It’s not really worth going to see the contest. The traffic and crowds alone are enough to make it a dealbreaker for me. Plus, you really can’t see much, unless you have some really powerful binoculars.

    In any case, there are plenty of other days where there are no crowds and equally gigantic waves with world-class surfers.

    The National Weather Service issued a high-surf advisory, effective until 8am tomorrow (Sunday). This is serious stuff.

    I enjoyed watching the contest from the comfort of my living room: better vantage point. I watched the mayhem unfold this morning on the live streaming video from Ustream.

    At least you didn’t break any bones or lose your phone.

  • Nina

    Like, totally tubular!

  • Nina

    Like, totally tubular!

  • Erik

    It wasn’t a rogue wave it was a perfectly predictable high tide with a high surf warning that the NWS announced on Friday.

  • Erik

    It wasn’t a rogue wave it was a perfectly predictable high tide with a high surf warning that the NWS announced on Friday.

  • cv

    OMG, the winter ocean behaving like the winter ocean!

    Spot on, Erik.

  • cv

    OMG, the winter ocean behaving like the winter ocean!

    Spot on, Erik.

  • Richmondsfblog

    So glad you’re ok!

  • Richmondsfblog

    So glad you’re ok!

  • Da Truff

    Going to a crowded beach in the middle of winter to “see” a surfing contest that can’t be seen from that beach is my definition of stupidity. Washing these people out to sea would have increased our state’s average IQ dramatically…

  • Da Truff

    Going to a crowded beach in the middle of winter to “see” a surfing contest that can’t be seen from that beach is my definition of stupidity. Washing these people out to sea would have increased our state’s average IQ dramatically…

  • KG

    I don’t believe those organizing the event thought the tide would have come in just as far as it did. About 9am, when the waves started coming really high, a wave took out the awards stage area, part of a food stand, and the announcers audio equipment. I don’t think any of those things would have been placed there, if they thought a wave would come and flood them.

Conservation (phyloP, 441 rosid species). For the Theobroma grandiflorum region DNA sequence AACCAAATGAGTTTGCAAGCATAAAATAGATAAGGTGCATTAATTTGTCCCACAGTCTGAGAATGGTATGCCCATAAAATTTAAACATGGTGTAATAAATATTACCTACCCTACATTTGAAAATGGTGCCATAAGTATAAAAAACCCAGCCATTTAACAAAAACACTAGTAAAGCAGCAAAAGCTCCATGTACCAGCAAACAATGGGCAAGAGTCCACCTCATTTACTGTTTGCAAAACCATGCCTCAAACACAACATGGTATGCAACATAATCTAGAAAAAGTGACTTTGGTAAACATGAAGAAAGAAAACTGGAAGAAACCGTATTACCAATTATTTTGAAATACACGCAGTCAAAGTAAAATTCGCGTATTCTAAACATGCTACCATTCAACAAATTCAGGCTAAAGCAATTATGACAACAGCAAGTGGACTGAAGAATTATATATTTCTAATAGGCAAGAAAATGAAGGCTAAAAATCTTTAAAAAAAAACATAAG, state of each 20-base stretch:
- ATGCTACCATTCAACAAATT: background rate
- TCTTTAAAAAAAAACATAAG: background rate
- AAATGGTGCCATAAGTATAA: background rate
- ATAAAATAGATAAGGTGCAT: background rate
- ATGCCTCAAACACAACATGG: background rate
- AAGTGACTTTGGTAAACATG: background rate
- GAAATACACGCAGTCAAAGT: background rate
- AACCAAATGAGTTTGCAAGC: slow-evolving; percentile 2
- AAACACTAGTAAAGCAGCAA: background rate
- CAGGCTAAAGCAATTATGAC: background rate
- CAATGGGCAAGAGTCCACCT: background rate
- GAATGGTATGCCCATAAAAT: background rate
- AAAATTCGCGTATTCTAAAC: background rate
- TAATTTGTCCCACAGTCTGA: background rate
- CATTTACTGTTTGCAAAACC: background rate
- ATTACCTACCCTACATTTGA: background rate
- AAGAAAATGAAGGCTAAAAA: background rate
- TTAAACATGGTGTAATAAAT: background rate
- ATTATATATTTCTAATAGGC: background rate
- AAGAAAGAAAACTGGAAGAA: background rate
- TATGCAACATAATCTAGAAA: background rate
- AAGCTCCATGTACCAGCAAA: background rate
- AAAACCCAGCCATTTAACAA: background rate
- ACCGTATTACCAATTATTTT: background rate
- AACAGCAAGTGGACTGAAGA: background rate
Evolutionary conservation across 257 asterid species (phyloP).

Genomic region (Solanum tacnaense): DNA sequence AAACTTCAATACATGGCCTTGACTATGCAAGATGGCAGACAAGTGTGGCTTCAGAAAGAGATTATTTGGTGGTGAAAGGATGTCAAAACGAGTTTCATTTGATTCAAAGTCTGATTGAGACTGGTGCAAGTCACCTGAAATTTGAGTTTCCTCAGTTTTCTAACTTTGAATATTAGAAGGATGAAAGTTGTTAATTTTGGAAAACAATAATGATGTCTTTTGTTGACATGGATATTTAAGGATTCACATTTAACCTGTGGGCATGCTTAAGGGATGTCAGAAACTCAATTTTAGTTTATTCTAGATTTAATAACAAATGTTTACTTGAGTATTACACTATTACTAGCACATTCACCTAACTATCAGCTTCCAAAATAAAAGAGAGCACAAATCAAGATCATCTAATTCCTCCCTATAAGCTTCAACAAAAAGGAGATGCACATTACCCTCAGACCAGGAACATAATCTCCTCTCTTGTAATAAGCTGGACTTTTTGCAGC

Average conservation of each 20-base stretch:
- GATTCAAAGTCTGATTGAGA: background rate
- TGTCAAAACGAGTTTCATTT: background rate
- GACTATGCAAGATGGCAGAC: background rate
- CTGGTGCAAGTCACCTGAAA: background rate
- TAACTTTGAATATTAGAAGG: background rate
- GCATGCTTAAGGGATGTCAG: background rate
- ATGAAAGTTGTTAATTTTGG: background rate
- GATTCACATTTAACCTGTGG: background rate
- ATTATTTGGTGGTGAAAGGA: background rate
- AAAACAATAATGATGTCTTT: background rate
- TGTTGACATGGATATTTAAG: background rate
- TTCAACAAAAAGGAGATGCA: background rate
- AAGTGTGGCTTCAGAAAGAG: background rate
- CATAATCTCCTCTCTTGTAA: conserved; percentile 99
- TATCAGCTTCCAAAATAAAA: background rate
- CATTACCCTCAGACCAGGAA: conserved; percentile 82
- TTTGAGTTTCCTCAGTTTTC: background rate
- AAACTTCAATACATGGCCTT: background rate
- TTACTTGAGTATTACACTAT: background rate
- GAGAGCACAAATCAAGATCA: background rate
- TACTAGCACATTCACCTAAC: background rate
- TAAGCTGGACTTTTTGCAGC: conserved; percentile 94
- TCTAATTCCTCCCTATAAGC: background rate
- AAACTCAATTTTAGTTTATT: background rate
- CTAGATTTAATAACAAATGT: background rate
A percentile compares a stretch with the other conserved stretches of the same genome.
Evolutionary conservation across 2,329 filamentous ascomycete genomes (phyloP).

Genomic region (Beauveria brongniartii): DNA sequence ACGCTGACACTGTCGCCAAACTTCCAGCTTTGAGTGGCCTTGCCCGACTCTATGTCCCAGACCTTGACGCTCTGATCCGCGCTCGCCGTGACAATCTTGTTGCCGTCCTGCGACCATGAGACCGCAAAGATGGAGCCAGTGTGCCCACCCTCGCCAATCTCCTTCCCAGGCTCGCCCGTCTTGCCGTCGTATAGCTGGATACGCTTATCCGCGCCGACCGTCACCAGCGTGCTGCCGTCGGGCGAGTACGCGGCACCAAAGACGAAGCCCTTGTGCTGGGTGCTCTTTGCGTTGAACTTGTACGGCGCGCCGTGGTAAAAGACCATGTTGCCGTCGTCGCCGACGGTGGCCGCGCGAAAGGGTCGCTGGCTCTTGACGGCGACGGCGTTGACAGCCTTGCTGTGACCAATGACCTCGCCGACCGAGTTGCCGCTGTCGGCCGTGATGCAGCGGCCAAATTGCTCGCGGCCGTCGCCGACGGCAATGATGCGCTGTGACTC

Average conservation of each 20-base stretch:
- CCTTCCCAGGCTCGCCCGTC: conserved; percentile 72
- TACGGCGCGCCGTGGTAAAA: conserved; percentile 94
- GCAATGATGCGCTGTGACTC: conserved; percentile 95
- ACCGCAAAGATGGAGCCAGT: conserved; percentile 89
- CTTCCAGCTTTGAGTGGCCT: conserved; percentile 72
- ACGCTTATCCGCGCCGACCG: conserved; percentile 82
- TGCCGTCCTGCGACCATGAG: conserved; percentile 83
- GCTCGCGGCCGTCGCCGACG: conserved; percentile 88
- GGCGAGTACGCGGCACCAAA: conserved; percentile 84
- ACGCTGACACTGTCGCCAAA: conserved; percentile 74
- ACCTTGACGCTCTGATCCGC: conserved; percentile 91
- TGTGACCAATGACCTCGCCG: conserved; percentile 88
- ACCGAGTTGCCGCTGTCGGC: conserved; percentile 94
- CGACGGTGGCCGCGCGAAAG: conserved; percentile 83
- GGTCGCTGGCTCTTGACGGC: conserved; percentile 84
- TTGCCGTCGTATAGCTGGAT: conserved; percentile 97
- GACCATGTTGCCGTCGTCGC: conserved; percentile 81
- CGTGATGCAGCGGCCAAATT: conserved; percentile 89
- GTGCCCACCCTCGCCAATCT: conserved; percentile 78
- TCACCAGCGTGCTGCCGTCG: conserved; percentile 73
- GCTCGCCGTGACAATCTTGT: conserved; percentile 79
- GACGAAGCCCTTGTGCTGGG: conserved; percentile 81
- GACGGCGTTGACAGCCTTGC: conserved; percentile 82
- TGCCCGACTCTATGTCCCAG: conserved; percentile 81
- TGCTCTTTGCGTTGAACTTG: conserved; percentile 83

• KG

    I don’t believe those organizing the event thought the tide would have come in just as far as it did. About 9am, when the waves started coming really high, a wave took out the awards stage area, part of a food stand, and the announcers audio equipment. I don’t think any of those things would have been placed there, if they thought a wave would come and flood them.

  • cv

    “I don’t believe those organizing the event thought the tide would have come in just as far as it did.”

    This is why Jeff Clark should be running this event.

    If you know this break, you’d know that a 5.8 ft. high tide + NWS High Surf Advisory + new moon = big shore pound. The guy that runs the Mavericks surf contest is an East Coast lawyer who doesn’t even surf. Yes, the waves don’t always do that, but sometimes they do. Anyone who regularly walks along this beach has seen it like yesterday. Some of us have seen it far worse.

    If you are going to safely enjoy the coastline, you really must have a tide table handy. Before I got an iPod touch, I used to keep a tide table in the glove compartment of my car.

    The contest organizers were fools. The spectators who got caught in the shore pound were fools. Mother Nature was just doing her thing; this was not extraordinary behavior.

  • cv

    “I don’t believe those organizing the event thought the tide would have come in just as far as it did.”

    This is why Jeff Clark should be running this event.

    If you know this break, you’d know that a 5.8 ft. high tide + NWS High Surf Advisory + new moon = big shore pound. The guy that runs the Mavericks surf contest is an East Coast lawyer who doesn’t even surf. Yes, the waves don’t always do that, but sometimes they do. Anyone who regularly walks along this beach has seen it like yesterday. Some of us have seen it far worse.

    If you are going to safely enjoy the coastline, you really must have a tide table handy. Before I got an iPod touch, I used to keep a tide table in the glove compartment of my car.

    The contest organizers were fools. The spectators who got caught in the shore pound were fools. Mother Nature was just doing her thing; this was not extraordinary behavior.